Head’s story begins north of District 4, around 35th Avenue and Thunderbird. He attended Saguaro Elementary as “Austin Ramsey” – his mother’s maiden name; she wanted to prevent the inevitable teasing that “Head” would bring – and then Brophy College Preparatory. Thus begins Head’s dizzying employment history, which includes stints as a server and performer at Ed Debevic’s; as “Benny the Bellhop” at Bobby McGee’s; as a ballroom dancing instructor; and as a “Drag Bingo” caller at The Trunk Space. He took courses at Scottsdale Community College but took a pass on full-time higher education: “Unless I was becoming a doctor or a lawyer, I couldn’t see taking on all that debt.”
At 19, Head struck out for New York City, where he waited tables at the Olive Tree Café above the Comedy Cellar, encountering the likes of Ray Romano and Jerry Seinfeld. “Chris Rock said I was good people,” he recalls. He worked as a DJ and appeared on an episode of Law and Order: Special Victims Unit. He was also homeless during some of this period. “I thought of it as camping out in New York,” he says. “I ended up buying a Lincoln limousine on eBay, from Mount Pleasant, Iowa, and then I drove it back and lived out of it for about eight months.” The experience increased his compassion for the homeless, but it also illustrates a difficulty with political life: “Even then, I never asked for money.”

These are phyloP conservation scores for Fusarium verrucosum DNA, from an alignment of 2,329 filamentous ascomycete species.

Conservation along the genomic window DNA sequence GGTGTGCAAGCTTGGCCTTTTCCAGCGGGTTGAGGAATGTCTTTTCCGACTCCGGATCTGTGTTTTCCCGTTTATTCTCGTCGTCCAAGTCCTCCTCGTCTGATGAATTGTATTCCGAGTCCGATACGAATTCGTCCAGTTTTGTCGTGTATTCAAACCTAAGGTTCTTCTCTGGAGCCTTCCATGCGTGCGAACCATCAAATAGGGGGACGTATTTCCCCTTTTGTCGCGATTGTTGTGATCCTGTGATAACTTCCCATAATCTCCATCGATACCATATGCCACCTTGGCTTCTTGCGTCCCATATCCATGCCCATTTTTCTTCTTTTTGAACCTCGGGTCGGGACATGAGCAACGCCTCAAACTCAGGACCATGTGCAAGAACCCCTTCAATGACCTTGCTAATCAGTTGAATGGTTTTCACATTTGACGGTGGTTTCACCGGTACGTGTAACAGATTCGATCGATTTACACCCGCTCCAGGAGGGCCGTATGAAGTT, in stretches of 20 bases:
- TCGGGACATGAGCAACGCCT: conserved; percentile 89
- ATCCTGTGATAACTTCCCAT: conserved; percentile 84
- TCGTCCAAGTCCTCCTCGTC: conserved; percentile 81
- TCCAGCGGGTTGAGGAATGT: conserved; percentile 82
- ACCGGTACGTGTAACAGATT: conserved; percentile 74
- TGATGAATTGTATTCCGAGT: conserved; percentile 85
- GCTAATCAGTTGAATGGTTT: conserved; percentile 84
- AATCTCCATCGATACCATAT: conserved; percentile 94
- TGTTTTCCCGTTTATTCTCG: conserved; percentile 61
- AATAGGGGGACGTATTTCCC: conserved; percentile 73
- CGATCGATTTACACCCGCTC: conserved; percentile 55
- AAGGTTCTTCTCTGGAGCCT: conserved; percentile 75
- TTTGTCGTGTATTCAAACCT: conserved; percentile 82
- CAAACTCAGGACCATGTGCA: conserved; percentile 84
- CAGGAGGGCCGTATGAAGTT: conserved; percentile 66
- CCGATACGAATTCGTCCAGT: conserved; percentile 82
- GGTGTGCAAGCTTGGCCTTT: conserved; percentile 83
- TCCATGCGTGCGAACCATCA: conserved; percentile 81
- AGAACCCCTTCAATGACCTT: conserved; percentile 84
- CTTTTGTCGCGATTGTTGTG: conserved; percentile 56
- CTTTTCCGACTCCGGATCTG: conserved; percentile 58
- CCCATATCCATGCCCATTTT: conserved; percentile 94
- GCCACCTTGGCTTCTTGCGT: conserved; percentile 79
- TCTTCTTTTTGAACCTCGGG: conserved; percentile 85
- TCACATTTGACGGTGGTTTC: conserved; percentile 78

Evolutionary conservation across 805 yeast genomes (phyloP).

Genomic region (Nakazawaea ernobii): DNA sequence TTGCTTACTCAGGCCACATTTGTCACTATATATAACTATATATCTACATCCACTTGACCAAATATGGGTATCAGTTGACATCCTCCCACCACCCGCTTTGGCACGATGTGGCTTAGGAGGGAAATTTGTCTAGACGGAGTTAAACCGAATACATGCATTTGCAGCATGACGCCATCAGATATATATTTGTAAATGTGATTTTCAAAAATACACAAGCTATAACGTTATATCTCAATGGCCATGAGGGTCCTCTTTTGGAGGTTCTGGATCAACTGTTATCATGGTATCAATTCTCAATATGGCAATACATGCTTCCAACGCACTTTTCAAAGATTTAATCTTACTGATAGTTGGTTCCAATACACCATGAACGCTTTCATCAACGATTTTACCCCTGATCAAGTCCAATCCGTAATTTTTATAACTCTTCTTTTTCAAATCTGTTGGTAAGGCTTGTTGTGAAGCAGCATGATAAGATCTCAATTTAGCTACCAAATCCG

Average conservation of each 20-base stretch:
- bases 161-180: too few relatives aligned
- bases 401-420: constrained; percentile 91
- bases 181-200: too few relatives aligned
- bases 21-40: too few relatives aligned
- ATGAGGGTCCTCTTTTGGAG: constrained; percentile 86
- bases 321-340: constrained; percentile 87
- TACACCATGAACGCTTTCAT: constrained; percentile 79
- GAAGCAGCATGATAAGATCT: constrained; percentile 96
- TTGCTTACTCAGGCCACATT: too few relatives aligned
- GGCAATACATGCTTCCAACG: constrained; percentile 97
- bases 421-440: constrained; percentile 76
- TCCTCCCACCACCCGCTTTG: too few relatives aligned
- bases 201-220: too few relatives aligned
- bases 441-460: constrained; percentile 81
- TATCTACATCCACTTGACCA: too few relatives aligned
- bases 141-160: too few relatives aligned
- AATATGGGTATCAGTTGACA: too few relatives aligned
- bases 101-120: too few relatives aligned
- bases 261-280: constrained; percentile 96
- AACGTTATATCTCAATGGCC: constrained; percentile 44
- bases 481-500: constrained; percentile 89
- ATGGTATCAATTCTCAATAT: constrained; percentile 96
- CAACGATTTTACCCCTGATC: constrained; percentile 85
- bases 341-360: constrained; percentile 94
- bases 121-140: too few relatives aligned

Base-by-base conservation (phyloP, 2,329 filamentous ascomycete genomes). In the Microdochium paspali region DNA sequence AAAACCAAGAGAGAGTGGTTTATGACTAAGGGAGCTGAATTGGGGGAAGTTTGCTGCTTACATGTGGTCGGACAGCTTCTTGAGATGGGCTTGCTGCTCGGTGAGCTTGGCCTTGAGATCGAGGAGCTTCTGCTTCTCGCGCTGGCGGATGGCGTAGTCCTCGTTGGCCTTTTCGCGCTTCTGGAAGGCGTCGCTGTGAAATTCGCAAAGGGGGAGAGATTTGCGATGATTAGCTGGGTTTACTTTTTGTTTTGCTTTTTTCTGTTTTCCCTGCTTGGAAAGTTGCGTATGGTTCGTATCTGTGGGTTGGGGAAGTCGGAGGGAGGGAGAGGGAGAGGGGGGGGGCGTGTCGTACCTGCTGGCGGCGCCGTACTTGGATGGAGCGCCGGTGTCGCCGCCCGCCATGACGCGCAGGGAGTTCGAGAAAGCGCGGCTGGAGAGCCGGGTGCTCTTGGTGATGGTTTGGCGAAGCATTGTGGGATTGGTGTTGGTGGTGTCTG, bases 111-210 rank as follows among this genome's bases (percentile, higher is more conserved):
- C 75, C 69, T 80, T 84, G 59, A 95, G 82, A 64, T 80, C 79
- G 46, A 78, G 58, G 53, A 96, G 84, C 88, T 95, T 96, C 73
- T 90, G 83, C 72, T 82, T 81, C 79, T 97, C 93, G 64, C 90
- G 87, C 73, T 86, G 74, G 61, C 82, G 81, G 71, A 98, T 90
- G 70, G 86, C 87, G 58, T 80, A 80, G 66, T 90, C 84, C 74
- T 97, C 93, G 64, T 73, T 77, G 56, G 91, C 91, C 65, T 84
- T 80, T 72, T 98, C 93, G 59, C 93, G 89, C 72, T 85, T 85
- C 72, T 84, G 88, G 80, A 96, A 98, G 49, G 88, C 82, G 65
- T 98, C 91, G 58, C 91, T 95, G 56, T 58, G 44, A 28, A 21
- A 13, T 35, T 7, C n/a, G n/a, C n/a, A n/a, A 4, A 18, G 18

Head bounced back and forth between New York and Arizona until returning to Phoenix for good in 2009, when he was profiled in the LOGO TV documentary Positive Youth, chronicling upbeat stories of HIV-positive young people. He has also continued to DJ. “I call myself more of a music curator, like an art curator in a gallery. So my job is to create an ambiance by selecting pieces of music, which are pieces of art… I like to create memories for people. Positive memories, that is.”
This tendency to accentuate the positive is what led to his decision, in the wake of his assault, to run for office. He acknowledges the attack also helped raise his profile locally: “If anything, the assault which led to my candidacy has broadened my base of support to a larger demographic, as violence is not a gay or straight issue; it’s a human issue.”
Head’s authenticity drew campaign consultant Mich Lyon to his camp. “I was very excited when the people of Phoenix voted to raise their taxes to build the Light Rail,” says Lyon, a faculty associate of ASU’s School of Politics and Global Studies. “I sold my residence in Scottsdale and moved down here to be part of this massive re-urbanization. But since its construction, the city has decreased service by 15 percent and increased fees by 33 percent. Then I discovered Austin Head was running in District 4, and he doesn’t own a car. He rides a bike or takes public transportation. Forty-four thousand people use the Light Rail every day, and none of them are represented on City Council.”
Should Head be elected, he knows he’ll have to hang up his DJ spurs. “My schedule as an elected official most likely would not permit me late nights as a DJ and performer,” he says. “However, if I was gifted with a day off, I may entertain a one-off performance.”